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halogeton (halogeton glomeratus)
ODA rating: B
Oregon halogeton distribution
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Image courtesy of Rich Old, XID Services
Image courtesy of Steve Schoenig

Image courtesy of Steve Schoenig
If images are downloaded and used from the ODA web site please be sure to credit the photographer.
Annual; blooms July to September. Grows a few inches to 1 1/2 feet tall. Main stems branch from the base, spreading at first and then becoming erect. Plants blue-green in spring and early summer, turning red or yellow by late summer. Leaves small, fleshy, nearly tubular and tipped with a needle-like spine. Flowers inconspicuous and borne in the leaf axils.
Halogeton is native to Asia with a wide distribution throughout the western United States. It thrives in dry alkaline rangelands as well as waste ground and roadsides, and is poisonous to livestock. Sheep appear to be one of the main dispersal agents of the plant and are often victims of its poison though they avoid it if other feed is available. Late in its growth stage it can break off and tumble across the landscape, spreading seeds as it rolls.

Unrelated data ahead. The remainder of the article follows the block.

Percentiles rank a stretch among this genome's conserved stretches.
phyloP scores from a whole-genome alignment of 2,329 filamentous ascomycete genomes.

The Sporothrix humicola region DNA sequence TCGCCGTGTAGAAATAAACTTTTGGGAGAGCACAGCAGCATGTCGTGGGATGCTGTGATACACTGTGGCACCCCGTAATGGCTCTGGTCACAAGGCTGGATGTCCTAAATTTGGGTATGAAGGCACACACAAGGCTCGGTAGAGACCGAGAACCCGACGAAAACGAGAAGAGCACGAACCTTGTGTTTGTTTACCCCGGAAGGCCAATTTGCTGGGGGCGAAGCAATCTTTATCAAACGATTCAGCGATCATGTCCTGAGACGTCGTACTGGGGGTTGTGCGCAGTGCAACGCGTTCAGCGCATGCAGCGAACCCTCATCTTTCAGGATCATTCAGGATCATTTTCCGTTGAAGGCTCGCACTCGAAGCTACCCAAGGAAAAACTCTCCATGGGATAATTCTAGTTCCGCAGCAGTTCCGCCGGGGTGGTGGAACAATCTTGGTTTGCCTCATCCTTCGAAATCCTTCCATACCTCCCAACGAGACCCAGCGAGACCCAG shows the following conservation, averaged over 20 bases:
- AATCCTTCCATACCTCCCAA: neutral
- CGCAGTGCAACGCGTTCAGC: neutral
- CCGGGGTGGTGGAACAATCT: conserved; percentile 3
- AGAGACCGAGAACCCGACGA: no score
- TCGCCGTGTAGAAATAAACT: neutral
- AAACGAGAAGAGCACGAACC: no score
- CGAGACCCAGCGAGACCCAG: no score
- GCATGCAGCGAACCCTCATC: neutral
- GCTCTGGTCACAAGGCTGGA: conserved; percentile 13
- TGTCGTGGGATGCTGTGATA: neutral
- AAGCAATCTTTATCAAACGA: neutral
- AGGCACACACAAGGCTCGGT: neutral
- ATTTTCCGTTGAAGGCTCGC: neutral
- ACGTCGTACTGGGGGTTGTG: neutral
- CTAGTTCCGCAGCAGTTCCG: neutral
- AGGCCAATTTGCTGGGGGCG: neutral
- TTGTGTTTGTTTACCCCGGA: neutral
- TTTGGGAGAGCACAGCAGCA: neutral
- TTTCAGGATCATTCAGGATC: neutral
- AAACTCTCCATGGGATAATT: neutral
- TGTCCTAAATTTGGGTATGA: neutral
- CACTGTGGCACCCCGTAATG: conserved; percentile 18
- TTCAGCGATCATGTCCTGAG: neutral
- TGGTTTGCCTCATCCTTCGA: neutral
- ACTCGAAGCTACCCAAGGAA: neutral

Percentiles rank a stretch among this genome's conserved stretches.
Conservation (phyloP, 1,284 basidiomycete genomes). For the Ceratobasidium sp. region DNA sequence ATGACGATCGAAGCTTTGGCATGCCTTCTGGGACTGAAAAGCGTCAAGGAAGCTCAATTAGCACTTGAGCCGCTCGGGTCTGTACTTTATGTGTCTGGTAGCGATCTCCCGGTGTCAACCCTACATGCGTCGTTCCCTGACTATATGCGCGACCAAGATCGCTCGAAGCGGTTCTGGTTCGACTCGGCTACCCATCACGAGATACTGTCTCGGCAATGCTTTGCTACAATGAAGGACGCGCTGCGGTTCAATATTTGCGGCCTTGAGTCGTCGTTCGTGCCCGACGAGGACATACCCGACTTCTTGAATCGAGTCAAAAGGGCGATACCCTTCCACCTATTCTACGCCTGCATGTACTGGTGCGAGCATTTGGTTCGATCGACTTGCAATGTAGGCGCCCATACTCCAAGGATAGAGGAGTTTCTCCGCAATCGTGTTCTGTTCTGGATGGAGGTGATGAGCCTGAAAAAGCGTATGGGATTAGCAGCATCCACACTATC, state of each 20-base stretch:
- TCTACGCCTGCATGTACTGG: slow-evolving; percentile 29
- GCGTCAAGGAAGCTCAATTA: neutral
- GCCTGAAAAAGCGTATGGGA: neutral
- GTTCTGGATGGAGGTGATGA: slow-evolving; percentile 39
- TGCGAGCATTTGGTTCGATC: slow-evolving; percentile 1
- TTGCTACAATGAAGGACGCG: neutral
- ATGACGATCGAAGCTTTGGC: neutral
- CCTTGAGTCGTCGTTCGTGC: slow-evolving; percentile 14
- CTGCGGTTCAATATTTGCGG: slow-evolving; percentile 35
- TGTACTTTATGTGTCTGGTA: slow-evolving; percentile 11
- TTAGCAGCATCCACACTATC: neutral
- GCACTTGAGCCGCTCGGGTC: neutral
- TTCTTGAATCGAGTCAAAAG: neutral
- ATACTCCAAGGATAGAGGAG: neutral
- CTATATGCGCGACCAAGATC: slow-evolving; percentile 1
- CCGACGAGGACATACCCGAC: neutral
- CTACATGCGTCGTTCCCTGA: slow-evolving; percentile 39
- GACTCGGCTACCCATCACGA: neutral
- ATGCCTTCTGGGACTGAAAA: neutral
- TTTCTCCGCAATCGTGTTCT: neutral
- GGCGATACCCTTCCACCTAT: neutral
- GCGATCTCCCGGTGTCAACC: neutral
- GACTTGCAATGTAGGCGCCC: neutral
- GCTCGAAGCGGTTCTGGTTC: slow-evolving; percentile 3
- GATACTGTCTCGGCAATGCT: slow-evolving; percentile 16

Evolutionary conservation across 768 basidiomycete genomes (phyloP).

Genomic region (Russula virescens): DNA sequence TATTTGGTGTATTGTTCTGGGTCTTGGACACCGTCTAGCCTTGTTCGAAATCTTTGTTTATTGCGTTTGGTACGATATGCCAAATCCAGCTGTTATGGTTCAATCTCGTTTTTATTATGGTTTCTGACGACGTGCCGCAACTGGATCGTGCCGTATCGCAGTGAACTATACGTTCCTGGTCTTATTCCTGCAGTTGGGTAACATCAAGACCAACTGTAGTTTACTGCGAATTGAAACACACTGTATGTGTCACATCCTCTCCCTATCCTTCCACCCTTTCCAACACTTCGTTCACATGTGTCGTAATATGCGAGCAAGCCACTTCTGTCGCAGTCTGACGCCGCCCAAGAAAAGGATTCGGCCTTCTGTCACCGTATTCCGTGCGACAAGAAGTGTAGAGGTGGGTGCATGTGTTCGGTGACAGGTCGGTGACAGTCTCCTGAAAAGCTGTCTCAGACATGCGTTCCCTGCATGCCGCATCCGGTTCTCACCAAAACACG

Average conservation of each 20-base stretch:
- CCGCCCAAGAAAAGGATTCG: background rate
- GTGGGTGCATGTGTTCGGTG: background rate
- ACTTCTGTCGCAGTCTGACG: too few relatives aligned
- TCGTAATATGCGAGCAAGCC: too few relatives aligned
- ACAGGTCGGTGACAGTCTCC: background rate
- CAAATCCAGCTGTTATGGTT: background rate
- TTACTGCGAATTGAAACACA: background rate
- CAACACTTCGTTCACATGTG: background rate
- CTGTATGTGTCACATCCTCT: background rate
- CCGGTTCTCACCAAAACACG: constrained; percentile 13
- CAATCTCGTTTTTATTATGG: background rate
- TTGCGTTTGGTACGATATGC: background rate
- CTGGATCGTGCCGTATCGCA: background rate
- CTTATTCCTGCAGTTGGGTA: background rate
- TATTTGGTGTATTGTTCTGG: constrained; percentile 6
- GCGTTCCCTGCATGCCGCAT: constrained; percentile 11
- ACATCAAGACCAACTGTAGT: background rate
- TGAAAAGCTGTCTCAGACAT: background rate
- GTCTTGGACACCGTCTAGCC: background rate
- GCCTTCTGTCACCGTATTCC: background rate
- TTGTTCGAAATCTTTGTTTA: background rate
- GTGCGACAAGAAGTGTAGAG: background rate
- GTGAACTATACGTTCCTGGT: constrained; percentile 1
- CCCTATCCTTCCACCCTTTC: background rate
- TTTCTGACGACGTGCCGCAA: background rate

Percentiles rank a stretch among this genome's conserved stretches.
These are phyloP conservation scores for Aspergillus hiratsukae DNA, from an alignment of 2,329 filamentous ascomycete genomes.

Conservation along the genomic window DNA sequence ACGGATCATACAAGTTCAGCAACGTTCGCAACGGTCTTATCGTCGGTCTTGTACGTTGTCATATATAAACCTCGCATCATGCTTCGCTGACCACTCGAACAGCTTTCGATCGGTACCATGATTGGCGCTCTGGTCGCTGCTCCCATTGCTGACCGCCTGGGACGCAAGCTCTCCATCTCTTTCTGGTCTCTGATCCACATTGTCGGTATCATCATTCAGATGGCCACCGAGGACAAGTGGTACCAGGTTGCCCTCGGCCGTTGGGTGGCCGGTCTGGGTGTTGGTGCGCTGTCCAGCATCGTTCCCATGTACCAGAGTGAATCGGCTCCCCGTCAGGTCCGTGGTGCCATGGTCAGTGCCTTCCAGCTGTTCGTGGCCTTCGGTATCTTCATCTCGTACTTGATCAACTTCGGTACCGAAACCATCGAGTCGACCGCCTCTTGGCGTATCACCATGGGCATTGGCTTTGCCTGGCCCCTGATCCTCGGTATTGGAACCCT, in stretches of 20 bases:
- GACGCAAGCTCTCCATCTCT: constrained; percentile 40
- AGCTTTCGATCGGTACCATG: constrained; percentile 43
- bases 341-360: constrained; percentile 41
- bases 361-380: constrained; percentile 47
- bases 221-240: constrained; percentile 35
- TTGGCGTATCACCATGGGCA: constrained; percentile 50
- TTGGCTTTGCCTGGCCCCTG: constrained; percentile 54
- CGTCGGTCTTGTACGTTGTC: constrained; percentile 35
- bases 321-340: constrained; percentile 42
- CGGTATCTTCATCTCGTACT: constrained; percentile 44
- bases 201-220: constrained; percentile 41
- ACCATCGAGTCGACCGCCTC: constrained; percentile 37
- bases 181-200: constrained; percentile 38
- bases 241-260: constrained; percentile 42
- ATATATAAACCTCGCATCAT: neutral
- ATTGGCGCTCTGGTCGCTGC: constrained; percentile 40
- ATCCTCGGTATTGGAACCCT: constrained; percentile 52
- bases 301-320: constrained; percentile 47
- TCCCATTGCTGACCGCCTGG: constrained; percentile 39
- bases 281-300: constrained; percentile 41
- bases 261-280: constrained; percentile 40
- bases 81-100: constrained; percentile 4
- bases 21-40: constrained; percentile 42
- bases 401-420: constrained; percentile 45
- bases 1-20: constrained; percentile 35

Known hazards
Halogeton glomeratus is toxic to cattle and sheep.  Most losses occur when hungry or thirsty animals are allowed to consume large amounts of this succulent plant. The toxic substance in halogeton is soluble sodium oxalate and is found in fresh and dried plants.  The toxic dose is 0.3 to 0.5% of the animal's body weight when consumed over a short period of time. 
The first observance of this plant in the United States was near Wells Nevada in 1934.  The first recorded siting in Oregon was near Rome in 1959.  Halogeton now covers millions of acres across the states.
Distribution in Oregon

Biological controls
No approved biological agent available